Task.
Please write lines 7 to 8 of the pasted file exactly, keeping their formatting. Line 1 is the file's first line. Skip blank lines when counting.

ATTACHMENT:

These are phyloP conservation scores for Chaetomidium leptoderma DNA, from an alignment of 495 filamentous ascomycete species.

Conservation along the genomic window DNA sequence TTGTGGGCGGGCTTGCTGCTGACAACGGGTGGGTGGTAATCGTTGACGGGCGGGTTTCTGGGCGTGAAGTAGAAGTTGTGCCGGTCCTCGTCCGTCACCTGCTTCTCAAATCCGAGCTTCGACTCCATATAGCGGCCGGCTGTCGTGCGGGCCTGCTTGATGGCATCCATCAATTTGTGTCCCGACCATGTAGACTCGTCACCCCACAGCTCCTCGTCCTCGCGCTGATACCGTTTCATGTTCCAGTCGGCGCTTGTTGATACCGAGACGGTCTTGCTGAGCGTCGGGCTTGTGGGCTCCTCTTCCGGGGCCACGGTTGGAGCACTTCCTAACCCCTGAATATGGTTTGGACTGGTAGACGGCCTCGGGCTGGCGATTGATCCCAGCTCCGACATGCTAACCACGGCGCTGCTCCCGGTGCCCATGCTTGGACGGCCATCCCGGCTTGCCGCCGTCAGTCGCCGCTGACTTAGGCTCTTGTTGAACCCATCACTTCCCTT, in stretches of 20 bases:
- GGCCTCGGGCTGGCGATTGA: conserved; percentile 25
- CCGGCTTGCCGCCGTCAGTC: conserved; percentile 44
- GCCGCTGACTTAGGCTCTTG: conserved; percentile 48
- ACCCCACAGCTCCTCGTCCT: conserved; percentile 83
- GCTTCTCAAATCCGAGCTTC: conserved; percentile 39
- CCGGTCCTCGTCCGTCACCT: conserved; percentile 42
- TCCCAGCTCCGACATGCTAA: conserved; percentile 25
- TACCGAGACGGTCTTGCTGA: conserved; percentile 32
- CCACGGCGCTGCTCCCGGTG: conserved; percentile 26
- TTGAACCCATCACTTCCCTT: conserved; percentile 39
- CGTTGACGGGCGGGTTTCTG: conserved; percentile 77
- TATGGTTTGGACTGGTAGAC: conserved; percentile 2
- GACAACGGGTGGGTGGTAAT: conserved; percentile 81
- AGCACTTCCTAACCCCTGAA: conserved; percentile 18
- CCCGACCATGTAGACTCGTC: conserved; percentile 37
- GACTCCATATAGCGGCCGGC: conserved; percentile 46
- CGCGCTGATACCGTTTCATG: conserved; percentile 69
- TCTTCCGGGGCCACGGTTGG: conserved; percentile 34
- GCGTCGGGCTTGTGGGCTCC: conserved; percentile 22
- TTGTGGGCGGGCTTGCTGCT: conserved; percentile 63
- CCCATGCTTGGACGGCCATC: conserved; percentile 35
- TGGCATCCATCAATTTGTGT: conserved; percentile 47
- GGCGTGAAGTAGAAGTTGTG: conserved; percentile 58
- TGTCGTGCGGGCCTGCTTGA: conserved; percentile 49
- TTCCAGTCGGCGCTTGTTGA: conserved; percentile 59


- GCTTCTCAAATCCGAGCTTC: conserved; percentile 39
- CCGGTCCTCGTCCGTCACCT: conserved; percentile 42